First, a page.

SOAR-Mental Health. This is an ongoing demonstration project with the goal of integrating depression screening and evidence-based treatment into ART care at two public health clinics in Lilongwe.  This project began in April 2017 and will continue through the end of 2018.

SHARP. This is a five-year project focused on mental health treatment capacity in Malawi and Tanzania.  We will conduct implementation science research focused on scaling up mental health treatment in non-communicable diseases clinics in Malawi; provide training courses in implementation science research, mental health interventions, and translation of research to policy; and support pilot projects focused on mental health implementation science and research-to-policy translation.

Sickle cell cohort: In 2015, we initiated hemoglobin electrophoresis capabilities in Lilongwe and established a longitudinal cohort of children with confirmed sickle cell disease to better understand clinical features and natural history of this disease in this environment. Contact: Kenneth Ataga, MBBS.

TBM Kids: This trial is investigating the optimization of tuberculous meningitis (TBM) treatment in children hospitalized at Kamuzu Central Hospital with TBM. Children diagnosed with TBM at KCH either receive standard of care medications per WHO guidelines or receive a high dose rifampicin with or without levofloxacin within intensive phase of TBM treatment. Study recruitment began in June 2017. Target accrual for Lilongwe site is 30 patients and duration of follow up per patient is 18 months. Contact: Tisungane Mvalo, MBBS, FC Paed.

Malaria Vaccine Implementation Program (MVIP): Malawi is one of 3 countries in Africa in which there will be a pilot exercise on the administration of the RTS`S malaria vaccine as per recommendations from WHO.  The aims of this pilot exercise are: to assess the feasibility vaccination per proposed dose schedule, assess the impact on mortality in the clusters where the vaccine is administered and to further assess the safety of the RTS`S though hospital surveillance. This exercise is planned to take place across Malawi.  A consortium of research partners has been formed to carry out this evaluation of which UNC Project will primarily work in 2 districts (Lilongwe and Ntchisi). The UNC team will lead the evaluation of the safety assessment objective across all 8 sentinel district hospitals in Malawi. Vaccine administration and the evaluation exercise is targeted to commence in the third quarter of 2018.  Contact: Tisungane Mvalo, MBBS, FC Paed.

Note, Anthony Charles, MD, MPH oversees the trauma registry in-country.  Fellows can speak to him directly regarding surgical research topics.

As a part of the program, a trainee may also develop a secondary data analysis of one of our many completed studies in collaboration with our faculty.

Vietnam

UNC PROJECT- VIETNAM          Site Director: Vivian Go, PhD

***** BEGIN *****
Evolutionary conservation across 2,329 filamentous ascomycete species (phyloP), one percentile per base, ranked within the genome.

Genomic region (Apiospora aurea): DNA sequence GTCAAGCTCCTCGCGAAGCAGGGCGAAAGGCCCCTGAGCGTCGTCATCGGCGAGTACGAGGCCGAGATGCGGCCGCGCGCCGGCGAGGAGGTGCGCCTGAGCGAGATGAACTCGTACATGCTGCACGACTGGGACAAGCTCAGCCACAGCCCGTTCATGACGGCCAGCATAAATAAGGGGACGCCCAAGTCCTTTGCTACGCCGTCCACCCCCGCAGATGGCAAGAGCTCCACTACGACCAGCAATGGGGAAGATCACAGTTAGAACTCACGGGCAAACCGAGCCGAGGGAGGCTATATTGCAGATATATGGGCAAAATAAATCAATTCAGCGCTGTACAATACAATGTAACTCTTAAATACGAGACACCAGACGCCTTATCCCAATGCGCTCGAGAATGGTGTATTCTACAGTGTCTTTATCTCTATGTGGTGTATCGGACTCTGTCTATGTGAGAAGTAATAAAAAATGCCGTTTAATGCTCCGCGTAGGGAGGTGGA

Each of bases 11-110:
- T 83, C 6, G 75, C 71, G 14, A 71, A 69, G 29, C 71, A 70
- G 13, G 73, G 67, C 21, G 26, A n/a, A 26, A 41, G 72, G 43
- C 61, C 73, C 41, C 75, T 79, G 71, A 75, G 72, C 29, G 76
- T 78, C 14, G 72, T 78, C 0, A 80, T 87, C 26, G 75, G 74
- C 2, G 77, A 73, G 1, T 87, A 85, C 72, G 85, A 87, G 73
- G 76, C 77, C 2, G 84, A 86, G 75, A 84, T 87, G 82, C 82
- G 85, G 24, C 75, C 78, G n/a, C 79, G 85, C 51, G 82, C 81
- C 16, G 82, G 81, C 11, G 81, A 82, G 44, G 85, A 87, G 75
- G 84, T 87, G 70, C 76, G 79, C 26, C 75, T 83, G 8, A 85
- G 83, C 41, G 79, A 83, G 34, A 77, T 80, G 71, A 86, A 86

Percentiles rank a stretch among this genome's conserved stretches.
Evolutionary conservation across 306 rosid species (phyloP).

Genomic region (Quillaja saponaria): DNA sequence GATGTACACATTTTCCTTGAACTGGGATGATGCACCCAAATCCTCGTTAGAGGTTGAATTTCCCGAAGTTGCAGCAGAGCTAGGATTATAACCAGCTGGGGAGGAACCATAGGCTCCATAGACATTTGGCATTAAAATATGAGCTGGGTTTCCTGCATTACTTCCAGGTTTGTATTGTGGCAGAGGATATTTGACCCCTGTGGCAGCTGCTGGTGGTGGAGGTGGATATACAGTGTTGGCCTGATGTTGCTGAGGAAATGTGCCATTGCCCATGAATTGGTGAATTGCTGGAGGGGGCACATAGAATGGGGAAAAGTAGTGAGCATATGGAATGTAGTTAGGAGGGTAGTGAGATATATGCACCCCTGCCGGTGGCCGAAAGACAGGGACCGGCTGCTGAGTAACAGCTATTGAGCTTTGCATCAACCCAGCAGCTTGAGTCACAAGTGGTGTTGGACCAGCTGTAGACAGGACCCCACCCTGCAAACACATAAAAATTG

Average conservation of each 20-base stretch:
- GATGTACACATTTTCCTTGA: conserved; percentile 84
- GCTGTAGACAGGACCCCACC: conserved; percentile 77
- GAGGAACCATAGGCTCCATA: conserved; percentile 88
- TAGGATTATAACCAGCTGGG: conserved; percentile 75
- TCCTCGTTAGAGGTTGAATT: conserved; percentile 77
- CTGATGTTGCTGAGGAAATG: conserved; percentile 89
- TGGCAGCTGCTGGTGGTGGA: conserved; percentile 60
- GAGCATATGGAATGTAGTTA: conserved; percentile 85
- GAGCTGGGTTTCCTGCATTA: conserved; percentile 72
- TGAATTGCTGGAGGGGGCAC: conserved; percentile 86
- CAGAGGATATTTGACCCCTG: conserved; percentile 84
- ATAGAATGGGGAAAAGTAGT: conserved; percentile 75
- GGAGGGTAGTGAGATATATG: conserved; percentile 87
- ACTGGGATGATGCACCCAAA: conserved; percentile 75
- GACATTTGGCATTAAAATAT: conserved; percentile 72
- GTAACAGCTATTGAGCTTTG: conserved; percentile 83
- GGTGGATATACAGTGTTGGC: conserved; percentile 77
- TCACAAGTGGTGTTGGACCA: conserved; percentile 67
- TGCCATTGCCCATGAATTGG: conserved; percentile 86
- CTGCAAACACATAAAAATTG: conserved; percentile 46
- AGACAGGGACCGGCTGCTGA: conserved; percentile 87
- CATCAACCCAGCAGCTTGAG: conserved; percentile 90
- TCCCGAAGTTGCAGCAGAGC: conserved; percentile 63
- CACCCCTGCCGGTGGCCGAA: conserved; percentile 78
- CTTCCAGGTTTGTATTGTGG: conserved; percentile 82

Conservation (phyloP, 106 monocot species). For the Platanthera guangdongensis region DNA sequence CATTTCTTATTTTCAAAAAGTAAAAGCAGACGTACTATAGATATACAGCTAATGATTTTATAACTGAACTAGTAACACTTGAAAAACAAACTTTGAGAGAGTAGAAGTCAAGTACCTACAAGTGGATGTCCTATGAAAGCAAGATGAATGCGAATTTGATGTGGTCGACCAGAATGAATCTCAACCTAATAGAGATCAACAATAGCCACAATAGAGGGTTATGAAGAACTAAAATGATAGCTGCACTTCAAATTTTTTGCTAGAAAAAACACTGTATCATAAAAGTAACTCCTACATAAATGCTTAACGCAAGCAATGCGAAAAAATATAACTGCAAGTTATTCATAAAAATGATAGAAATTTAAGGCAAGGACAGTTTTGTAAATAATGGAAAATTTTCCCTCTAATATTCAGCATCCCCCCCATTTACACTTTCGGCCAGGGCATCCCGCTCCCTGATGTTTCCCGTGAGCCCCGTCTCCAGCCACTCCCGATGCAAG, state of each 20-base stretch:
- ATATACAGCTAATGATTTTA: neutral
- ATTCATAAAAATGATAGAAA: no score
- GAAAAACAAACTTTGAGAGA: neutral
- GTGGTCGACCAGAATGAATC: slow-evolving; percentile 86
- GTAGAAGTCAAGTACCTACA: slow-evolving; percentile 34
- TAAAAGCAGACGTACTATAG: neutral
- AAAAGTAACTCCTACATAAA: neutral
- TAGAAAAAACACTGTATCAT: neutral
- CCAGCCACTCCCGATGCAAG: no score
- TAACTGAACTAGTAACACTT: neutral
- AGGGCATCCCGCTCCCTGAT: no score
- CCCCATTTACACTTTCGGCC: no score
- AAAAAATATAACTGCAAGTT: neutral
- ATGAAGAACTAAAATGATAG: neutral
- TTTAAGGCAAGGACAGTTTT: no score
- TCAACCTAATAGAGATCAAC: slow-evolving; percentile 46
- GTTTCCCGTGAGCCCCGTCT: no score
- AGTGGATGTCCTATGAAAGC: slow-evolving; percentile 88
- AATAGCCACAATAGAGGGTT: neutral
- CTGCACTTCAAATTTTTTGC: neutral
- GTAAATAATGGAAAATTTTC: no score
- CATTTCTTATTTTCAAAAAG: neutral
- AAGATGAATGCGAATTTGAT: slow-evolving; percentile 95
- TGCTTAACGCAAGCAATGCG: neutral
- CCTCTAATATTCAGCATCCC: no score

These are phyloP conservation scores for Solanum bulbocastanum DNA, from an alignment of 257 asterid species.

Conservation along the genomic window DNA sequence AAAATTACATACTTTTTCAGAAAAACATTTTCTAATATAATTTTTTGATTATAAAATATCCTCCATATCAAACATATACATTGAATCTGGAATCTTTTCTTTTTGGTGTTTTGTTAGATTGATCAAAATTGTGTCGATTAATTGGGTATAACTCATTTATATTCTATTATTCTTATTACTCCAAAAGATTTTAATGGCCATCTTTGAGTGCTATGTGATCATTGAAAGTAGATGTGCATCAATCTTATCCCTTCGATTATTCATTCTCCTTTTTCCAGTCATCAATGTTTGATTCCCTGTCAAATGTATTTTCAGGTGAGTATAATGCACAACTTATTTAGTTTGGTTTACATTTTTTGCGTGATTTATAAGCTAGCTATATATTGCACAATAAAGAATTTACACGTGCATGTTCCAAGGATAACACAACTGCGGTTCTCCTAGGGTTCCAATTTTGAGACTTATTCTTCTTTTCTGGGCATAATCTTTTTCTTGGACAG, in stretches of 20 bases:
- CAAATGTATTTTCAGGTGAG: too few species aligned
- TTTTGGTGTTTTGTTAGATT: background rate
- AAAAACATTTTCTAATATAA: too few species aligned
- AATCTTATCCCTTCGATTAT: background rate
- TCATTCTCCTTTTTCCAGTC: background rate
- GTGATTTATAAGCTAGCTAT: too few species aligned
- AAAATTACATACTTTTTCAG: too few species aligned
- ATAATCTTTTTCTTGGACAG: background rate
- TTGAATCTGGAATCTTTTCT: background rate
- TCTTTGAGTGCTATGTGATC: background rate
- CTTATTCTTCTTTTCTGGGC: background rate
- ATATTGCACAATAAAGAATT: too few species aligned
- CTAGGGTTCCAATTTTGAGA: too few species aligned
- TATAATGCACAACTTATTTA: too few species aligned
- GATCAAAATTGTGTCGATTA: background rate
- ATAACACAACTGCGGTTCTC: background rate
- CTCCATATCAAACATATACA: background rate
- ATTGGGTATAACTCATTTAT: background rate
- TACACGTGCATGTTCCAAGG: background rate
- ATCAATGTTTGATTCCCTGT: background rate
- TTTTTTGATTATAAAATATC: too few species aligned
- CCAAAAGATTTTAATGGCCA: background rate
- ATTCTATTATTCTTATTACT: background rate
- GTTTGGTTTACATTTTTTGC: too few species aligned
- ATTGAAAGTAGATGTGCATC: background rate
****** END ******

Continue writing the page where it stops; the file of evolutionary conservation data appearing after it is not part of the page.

DDICRF trainees will primarily work out of the UNC Project-Vietnam office in Hanoi, where there are eleven full-time UNC affiliated Vietnamese nationals who speak fluent English. Vivian Go, PhD, associate professor of health behavior at UNC Gillings School of Global Public Health is the primary mentor based at UNC in Chapel Hill; she travels to Vietnam quarterly to work with site staff and assist with student project implementation. Vivian Go and Irving Hoffman stay in close contact with trainees throughout the year to ensure their mentored research training experience is a success. The in-country site director is Tran Viet Ha, MD, MSc, research assistant professor of health behavior at UNC Gillings School of Global Public Health and she has been working with UNC for more than ten years. Dr. Ha is involved in the day-to-day operations oversight and is available to trainees as a resource for navigating the project site.

Environment

The UNC Project-Vietnam office is located in Yen Hoa General Clinic building in Hanoi, Vietnam, where permanent UNC-Vietnam staff are based. The working space for UNC Vietnam contains office space for the in-country director and all permanent staff as well as the HPTN083 study site. There are two floors with fully functioning offices with air-conditioning, telephone and teleconferencing capabilities, photocopiers and hi-speed internet access via password-secured wifi. The HPTN083 study site is on the 2nd floor of the building. There are three well-equipped clinical rooms, a laboratory and a pharmacy room HPTN083 study activities. Apartments are available for trainees to rent in areas around the project office.

ICRF Students in Vietnam may work in the following areas: Contact for all: Irving Hoffman

HPTN 074: Multi-site, two-arm, randomized vanguard study in Ukraine, Indonesia and Vietnam to determine the feasibility of a future trial that will assess whether an integrated intervention combining psychosocial counseling and supported referrals for antiretroviral therapy at any CD4 count and substance use treatment for HIV-positive people who inject drugs (PWID) will reduce HIV transmission to HIV-negative injection partners as compared to routine care according to national guidelines for HIV-positive PWID. There are two study sites in Thai Nguyen, Vietnam.